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yamaguchi

Plant of the Day - Illicium anisatum 'Murasaki no Sato'

New foliage emerges dark purple before fading to deep green around a chartreuse central variegation. Few evergreen shrubs are as rock solid performers for us at the JC Raulston Arboretum as star anise - Illicium anisatum. Over the years we've grown quite a few selections of this species and of other Illiciums including our native I. floridanum and I. parviflorum. Our collection now includes 39 taxa or different forms of anise from 11 different species. Few of these plants can compare to I. anisatum 'Murasaki no Sato' though. We originally received this plant under the name 'Koshuan' but apparently it came from Mr. Yamaguchi of Yamaguchi Rare Plants in Japan who named it (it translates to "purple village"). It has been sold in the US incorrectly as 'Kumson' and with the trademark Purple Glaze. Ultimately we expect it to form a large evergreen shrub. In early spring white 3/4 inch flowers with streaks of pink are carried in clusters of 3-7. New growth emerges glossy, black-purple and slowly fades to dark, forest green surrounding a small pale chartreuse center. The variegation on older leaves is very faint. New flushes are quite showy throughout the season. We have found star anise to be quite cold tolerant, surviving throughout North Carolina with little problem. Plant in sun or shade.

A young plant in our Japanese garden with a mid-summer flush of growth.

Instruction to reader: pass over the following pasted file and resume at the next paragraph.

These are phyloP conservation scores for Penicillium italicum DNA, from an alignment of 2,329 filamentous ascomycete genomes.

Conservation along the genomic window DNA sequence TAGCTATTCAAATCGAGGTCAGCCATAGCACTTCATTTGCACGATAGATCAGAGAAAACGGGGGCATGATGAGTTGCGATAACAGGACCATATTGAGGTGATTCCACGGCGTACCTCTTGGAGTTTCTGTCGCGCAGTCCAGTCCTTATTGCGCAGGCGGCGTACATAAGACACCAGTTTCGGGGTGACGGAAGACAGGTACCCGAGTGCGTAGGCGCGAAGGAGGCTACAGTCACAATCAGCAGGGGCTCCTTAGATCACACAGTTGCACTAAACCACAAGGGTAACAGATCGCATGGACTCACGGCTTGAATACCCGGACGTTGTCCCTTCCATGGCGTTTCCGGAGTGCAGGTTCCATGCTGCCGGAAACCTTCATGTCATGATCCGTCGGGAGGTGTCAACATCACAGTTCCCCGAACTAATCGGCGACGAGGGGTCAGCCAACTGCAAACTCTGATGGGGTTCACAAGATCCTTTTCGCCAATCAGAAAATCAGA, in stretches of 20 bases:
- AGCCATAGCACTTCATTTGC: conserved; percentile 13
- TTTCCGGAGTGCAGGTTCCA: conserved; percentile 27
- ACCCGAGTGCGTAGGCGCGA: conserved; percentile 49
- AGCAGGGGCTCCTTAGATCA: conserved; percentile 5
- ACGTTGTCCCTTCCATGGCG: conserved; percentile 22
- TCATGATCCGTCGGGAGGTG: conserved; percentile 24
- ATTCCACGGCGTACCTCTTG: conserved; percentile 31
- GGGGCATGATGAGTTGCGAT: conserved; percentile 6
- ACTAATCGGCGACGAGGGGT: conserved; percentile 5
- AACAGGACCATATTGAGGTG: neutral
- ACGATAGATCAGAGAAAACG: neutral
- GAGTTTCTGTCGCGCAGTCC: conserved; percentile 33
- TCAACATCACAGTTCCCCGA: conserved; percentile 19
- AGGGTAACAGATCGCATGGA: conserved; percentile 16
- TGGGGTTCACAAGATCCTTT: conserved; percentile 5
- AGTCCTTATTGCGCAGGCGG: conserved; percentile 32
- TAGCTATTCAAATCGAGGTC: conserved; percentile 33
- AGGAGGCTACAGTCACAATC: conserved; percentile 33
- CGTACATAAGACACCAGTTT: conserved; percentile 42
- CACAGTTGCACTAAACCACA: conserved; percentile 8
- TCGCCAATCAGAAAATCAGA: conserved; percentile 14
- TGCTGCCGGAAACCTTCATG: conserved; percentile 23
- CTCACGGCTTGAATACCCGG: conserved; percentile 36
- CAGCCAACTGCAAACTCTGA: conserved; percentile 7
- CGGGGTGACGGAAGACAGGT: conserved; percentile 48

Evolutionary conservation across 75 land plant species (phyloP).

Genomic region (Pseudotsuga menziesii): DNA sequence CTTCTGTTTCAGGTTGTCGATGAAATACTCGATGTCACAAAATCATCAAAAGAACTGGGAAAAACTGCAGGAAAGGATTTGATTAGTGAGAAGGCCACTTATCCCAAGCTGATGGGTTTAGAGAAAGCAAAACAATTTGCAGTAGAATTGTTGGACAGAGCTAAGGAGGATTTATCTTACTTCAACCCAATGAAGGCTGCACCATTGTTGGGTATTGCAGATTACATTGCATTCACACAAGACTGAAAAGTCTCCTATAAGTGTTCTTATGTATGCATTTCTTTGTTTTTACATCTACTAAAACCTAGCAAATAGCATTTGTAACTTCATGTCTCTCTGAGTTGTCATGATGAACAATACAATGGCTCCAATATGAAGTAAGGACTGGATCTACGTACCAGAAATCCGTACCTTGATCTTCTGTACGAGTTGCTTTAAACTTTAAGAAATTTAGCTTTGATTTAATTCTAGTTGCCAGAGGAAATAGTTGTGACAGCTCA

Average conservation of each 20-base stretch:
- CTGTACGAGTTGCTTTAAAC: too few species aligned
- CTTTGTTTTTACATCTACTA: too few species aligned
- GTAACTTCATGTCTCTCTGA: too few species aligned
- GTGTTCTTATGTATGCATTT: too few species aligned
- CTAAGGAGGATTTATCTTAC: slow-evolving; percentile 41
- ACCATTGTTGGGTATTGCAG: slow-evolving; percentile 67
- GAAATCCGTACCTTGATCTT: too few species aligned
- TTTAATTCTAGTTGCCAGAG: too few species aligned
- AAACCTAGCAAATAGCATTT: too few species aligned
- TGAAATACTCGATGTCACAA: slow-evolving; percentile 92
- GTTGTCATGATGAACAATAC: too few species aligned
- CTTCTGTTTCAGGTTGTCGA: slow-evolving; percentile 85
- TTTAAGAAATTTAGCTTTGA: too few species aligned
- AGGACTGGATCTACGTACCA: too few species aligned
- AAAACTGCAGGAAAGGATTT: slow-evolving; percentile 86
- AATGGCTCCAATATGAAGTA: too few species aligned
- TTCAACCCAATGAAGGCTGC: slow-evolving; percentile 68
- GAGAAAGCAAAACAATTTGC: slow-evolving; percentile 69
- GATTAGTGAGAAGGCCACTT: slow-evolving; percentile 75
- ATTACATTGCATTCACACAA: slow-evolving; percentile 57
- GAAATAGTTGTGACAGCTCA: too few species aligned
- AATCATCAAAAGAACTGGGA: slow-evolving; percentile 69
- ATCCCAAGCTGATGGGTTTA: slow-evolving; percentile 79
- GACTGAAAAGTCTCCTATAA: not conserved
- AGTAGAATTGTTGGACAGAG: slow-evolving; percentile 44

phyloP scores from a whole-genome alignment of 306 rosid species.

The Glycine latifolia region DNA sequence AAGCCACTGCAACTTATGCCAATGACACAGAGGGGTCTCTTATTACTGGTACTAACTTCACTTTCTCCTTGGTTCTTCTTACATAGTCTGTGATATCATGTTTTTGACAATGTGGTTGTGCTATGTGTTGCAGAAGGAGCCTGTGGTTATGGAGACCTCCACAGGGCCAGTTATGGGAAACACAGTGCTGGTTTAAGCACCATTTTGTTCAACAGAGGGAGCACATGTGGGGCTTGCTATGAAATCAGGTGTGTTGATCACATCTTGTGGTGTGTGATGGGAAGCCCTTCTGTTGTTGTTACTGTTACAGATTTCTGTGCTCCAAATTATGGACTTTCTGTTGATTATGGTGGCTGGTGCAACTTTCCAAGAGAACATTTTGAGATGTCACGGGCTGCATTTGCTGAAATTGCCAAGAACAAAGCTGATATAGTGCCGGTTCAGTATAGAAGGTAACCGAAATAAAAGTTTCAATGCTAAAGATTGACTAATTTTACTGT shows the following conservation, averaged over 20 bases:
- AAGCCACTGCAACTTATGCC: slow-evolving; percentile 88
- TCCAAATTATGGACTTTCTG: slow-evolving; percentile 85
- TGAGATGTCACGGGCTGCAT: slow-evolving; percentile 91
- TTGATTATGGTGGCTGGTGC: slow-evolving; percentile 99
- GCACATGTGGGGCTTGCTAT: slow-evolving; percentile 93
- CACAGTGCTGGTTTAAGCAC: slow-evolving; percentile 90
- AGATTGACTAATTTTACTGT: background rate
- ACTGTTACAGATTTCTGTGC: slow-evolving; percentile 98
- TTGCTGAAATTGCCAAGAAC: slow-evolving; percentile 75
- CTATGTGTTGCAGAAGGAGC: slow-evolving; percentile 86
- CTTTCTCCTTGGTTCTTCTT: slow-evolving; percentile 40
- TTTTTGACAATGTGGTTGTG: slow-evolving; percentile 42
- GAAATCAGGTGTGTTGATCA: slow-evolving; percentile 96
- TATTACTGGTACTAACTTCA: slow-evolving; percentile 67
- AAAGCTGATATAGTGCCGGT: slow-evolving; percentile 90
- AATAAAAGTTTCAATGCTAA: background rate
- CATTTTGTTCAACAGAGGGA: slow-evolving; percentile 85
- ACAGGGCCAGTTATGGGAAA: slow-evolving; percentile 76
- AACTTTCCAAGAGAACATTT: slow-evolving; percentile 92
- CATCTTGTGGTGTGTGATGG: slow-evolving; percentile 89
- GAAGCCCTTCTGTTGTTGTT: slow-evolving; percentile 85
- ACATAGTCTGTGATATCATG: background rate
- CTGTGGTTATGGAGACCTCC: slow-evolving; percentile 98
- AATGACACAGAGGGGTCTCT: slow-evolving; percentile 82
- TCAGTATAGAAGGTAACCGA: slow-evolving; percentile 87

Follow me at @jcramark because life is too short for boring plants.

White flowers with pink stripes are quite interesting in spring.

Few temperate plants can match the dark color of the emerging foliage of 'Murasaki no Sato'

 

Check out all the happenings at http://www.ncsu.edu/jcraulstonarboretum

Pic of the Day - Styrax japonicus (Yamaguchi dwarf)

This dwarf selection makes a dense ball. We love the genus Styrax here at the JC Raulston Arboretum and a recent study by Matt Lobdell at the University of Delaware showed the the JCRA had more species than any other garden in the US (19 when he performed his research).  Since that time we've added a few and now have 31 total taxa of Styrax including a couple of as yet unidentified species from Vietnam and quite a few selections of Styrax japonicus.  One that we are extremely excited about is a dwarf form from the acclaimed Japanese plant collector Yamaguchi-san that he gave me a few years ago.  It makes a tight ball of deep green foliage and although we have not yet seen it flower, Mr. Yamaguchi tells me it flowers well with typical white flowers that are a bit smaller than the species.  We hope to be able to propagate it next year and begin distributing Styrax japonicus (Yamaguchi dwarf) to nurserymen and our members in the near future.  If you think of a great name for this plant, let me know - some names rattling around in my head include 'Yamaguchi Cutie', 'Emerald Snow Globe', or if we are going for the obscure 'Emerald Tope' (to play on J.C.'s selection 'Emerald Pagoda', a tope is a dome shaped monument to house Buddhist relics but it is also a small gray-skinned shark - think of the gray fruits - and also means to drink to excess, kanpai!).

Yamaguchi-san next toan ancient Cryptomeria on my 2011 visit to Japan.

Detail from Mathew Lobdell's poster on Styrax.